With its extreme tumblehome, the whaleback junk seems to give up a lot of storage capacity compared to Western ship design, in exchange for superior safety. Should the junk's entire upper deck and house be swept away, its hull would remain intact and enclosed. There were numerous incidents of Western-style wooden ships losing their houses in storms and sinking as a result.

Although the sha-ch'uan had no backbone, it did have a substantially thicker central plank that provided some longitudinal strength (and some lateral plane), aided by several half-round wales along the sides and three timbers running full-length along the top surface of the guard deck at both sides of the hatches. Rising well above the waterline was a false stern that extended 7 feet aft of the hull proper, and beyond that was a 10-foot-long stern gallery.

The sha-ch'uan was by no means the only whaleback junk. Two more are shown below, and Worcester's book contains many other examples.


shaohing-ch'uan, or Hangchow Bay Trader
Although its built-up gunwales make it less obvious than on the sha-ch'uan, the shaohing-ch'uan, or Hangchow Bay Trader, also had whaleback construction. Illustration from Worcester. 
Chinese junk of war
In contrast to the preceding image, the whaleback construction of this vessel is entirely obvious, its deck being far narrower than that of either the sha-ch'uan or the shaohing-ch'uan. Very heavy wales just below the sheer-chine add great strength to the structure. I have no information on the vessel type, identified by artist/author Bjorn Llangstrom only as being a warship similar to that upon which Marco Polo returned home to Europe. 
Sources: 
The Junks and Sampans of the Yangtze, G.R.G. Worcester, 1971, Naval Institute Press
Ships of China, Valentin A. Sokoloff, 1982, Sokoloff
The Quest for India, Bjorn Llandstrom, 1964, Allen & Unwin

Saturday, May 17, 2014

Best Resource for Indigenous Boats Ever!

The title of this post is hyperbole in only the slightest degree, for Admiral A. Bertrand Paris's work Essai sur la Construction Navale des Peuples Extra-Europeéns (Essay on the Boatbuilding of Non-European People) is without doubt a superbly valuable resource for anyone seeking design and construction details of native watercraft from around the world at or around 1841. (Pity that it's in French.) 

Pointed out to me by Capt. Robert Whitehurst, Admiral Paris's book is available for download in numerous formats at the Internet Archive. The work is subtitled Collection des navires et pirogues construits par les habitants de l'Aise, de la Malaisie, du Grand Océan et de l'Amérique (Collection of ships and boats built by the inhabitants of Asia, Malaysia, the Great [i.e., Pacific] Ocean and the Americas). In spite of its length and apparent comprehensiveness, the subtitle omits Africa, which is also represented in the book.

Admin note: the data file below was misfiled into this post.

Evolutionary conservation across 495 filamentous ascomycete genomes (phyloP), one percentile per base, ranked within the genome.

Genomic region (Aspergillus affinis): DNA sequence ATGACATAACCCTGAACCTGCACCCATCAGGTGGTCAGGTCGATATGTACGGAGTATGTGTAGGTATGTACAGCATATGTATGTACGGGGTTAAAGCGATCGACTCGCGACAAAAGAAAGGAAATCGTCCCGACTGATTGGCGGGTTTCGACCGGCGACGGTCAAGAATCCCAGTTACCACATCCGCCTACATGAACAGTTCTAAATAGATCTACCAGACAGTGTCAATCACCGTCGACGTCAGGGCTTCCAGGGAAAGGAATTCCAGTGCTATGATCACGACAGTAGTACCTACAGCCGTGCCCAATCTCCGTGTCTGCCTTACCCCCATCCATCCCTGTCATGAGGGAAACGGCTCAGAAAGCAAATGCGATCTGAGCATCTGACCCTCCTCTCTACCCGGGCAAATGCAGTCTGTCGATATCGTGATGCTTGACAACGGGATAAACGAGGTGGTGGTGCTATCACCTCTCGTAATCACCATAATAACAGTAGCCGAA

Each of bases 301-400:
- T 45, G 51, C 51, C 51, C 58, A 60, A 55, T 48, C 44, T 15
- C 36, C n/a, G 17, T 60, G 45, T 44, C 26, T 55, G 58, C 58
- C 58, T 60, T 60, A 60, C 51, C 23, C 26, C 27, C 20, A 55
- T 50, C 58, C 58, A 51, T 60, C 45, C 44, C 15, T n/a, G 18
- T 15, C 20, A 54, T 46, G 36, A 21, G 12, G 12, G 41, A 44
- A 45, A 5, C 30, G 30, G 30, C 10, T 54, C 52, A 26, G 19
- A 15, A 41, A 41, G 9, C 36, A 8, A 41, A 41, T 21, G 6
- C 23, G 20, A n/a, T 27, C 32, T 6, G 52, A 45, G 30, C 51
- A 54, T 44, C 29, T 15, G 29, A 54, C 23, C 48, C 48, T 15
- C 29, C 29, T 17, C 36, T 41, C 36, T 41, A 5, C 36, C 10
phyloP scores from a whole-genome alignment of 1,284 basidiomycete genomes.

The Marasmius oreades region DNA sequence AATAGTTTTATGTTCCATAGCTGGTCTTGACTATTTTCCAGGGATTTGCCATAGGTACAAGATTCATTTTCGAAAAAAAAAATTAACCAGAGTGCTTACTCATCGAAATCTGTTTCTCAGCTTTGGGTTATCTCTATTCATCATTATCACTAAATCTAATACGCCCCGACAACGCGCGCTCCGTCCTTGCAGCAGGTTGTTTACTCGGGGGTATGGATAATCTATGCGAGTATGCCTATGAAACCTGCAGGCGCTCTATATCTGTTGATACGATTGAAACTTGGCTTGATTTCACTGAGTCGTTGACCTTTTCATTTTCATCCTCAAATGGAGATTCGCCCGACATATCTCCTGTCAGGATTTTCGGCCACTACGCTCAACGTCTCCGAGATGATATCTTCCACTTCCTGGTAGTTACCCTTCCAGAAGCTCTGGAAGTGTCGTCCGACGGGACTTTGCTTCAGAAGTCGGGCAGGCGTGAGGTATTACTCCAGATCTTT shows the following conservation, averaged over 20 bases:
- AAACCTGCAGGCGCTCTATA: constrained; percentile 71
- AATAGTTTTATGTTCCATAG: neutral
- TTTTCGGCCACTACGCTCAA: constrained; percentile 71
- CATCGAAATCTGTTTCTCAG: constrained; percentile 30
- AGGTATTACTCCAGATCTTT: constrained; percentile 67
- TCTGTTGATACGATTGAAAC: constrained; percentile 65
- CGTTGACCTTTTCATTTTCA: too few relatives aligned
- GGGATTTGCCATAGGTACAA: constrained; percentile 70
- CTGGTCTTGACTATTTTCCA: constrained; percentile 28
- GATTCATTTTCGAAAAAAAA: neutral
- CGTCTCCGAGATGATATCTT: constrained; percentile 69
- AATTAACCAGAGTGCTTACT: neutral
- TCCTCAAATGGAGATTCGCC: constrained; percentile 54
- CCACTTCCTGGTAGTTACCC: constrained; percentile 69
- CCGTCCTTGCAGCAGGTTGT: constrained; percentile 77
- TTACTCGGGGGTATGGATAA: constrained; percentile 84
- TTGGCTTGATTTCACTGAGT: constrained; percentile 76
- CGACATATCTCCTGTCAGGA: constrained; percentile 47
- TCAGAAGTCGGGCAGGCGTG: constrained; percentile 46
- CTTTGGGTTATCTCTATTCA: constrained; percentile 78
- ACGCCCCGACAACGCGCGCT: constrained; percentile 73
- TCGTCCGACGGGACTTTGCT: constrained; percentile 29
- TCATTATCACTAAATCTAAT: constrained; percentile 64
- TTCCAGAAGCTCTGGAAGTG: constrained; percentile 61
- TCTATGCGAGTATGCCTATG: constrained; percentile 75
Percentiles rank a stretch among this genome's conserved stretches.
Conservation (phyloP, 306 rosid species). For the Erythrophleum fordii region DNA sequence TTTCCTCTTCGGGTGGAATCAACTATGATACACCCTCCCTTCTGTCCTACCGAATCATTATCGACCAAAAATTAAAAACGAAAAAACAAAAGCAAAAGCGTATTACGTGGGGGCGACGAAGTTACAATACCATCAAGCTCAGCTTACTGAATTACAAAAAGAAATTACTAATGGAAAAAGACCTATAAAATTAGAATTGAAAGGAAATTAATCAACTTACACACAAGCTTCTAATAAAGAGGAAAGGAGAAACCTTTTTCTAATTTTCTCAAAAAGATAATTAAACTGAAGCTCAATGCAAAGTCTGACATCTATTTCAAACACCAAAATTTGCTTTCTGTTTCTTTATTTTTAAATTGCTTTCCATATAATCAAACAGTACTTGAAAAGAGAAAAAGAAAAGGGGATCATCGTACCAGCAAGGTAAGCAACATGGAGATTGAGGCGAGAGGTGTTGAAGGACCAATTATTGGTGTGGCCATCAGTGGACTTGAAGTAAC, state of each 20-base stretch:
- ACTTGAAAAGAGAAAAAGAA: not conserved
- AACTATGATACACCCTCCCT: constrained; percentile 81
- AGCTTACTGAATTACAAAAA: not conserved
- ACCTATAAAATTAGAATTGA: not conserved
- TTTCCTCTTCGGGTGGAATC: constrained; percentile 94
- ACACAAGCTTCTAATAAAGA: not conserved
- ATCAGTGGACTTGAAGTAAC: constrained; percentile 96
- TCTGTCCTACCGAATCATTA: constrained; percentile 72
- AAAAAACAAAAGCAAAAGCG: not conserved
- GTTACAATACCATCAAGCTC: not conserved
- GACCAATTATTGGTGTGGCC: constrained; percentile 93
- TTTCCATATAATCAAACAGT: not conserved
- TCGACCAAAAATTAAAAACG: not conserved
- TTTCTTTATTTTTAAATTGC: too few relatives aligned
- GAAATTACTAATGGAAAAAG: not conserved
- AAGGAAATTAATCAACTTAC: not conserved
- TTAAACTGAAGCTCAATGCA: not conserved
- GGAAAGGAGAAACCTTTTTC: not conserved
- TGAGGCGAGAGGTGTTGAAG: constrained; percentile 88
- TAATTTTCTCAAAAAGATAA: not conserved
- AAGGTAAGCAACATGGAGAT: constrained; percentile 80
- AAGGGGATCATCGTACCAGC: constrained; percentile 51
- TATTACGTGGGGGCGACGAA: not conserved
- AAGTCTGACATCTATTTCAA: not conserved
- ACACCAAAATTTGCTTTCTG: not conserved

Along with thousands of detailed, measured, engineering-style drawings and lines drawings, Paris includes hundreds of wonderful sketches of boats in use in their native habits -- wonderful as much for their artistry as for their detail and accuracy. Just to try to get you to go over to the Internet Archive to view (and hopefully, download) the entire book, I'll include a few representative images here.


Boom dhow from Admiral Paris
Sail, construction, and lines plans of dhows (click any image to enlarge) 
beached dhows by Adirmal Paris
Beached dhows 
inflated skin raft in Chile, Admiral Paris
A scene in Valparaiso, Chile, including (at right) an raft buoyed by inflated skins (presumably seal or sea lion)
Inflated skin raft, Chile, Admiral Paris
Detail drawing of the inflated skin raft in the previous image
Log boats, single- and double-outrigger canoes, umiaks, kayaks, bark boats, dhows, rafts...these are just a tiny sampling from a superb resource that has the power to hold the attention of any indigenous boats fans for hours. Do yourself a favor and check out the full document.

Capt. Whitehurst also kindly provided these links to biographical background on Admiral Paris:



Tuesday, May 6, 2014

What Moves Your Boat in Bangladesh

Reader Deek Rose steered me toward his video of boats in Bangladesh.



The footage in Always a River to Cross was shot in 1996 and 1998. The work's title obviously refers to the geography of Bangladesh, which is essentially a huge delta of the Ganges and Brahmaputra rivers. Getting anywhere in Bangladesh, especially during the wet season, usually involves water transport.

What struck me most about the video -- aside from the beauty of Rose's photography and the skill of his editing -- was the variety of propulsion methods used on traditional boat types. There are several types of oars, oar pivots, and styles of rowing; poling; paddling; spritsails of more than one type; stern sculling; inboard engines; and engine-powered towing.

There are also fascinating boat types to note and some footage of boatbuilding activities. Overall, a fine video. Thanks for sharing, Deek!

Wednesday, April 30, 2014

Bark Canoe and Skin Kayak Items at L.C. Bates Museum

Although founded in the early 20th century, the L.C. Bates Museum, in Hinckley, Maine, is a throwback to an even earlier time, when many museums were more or less random collections of oddities. Here you will find biological specimens, works of art, and anthropological artifacts side by side, many of them labeled poorly or not at all and too many deteriorating from a lack of care due, apparently, to a paucity of funds.

Nevertheless, it's a fun place to browse on a short visit, it's cheap ($3 for adults), it's on the way to good canoeing and rafting in northern Maine, and it contains a couple exhibits of interest to us. One is about Native American (primarily Maine) birchbark technology; the other displays Greenland Inuit artifacts from the first decade of the 20th century.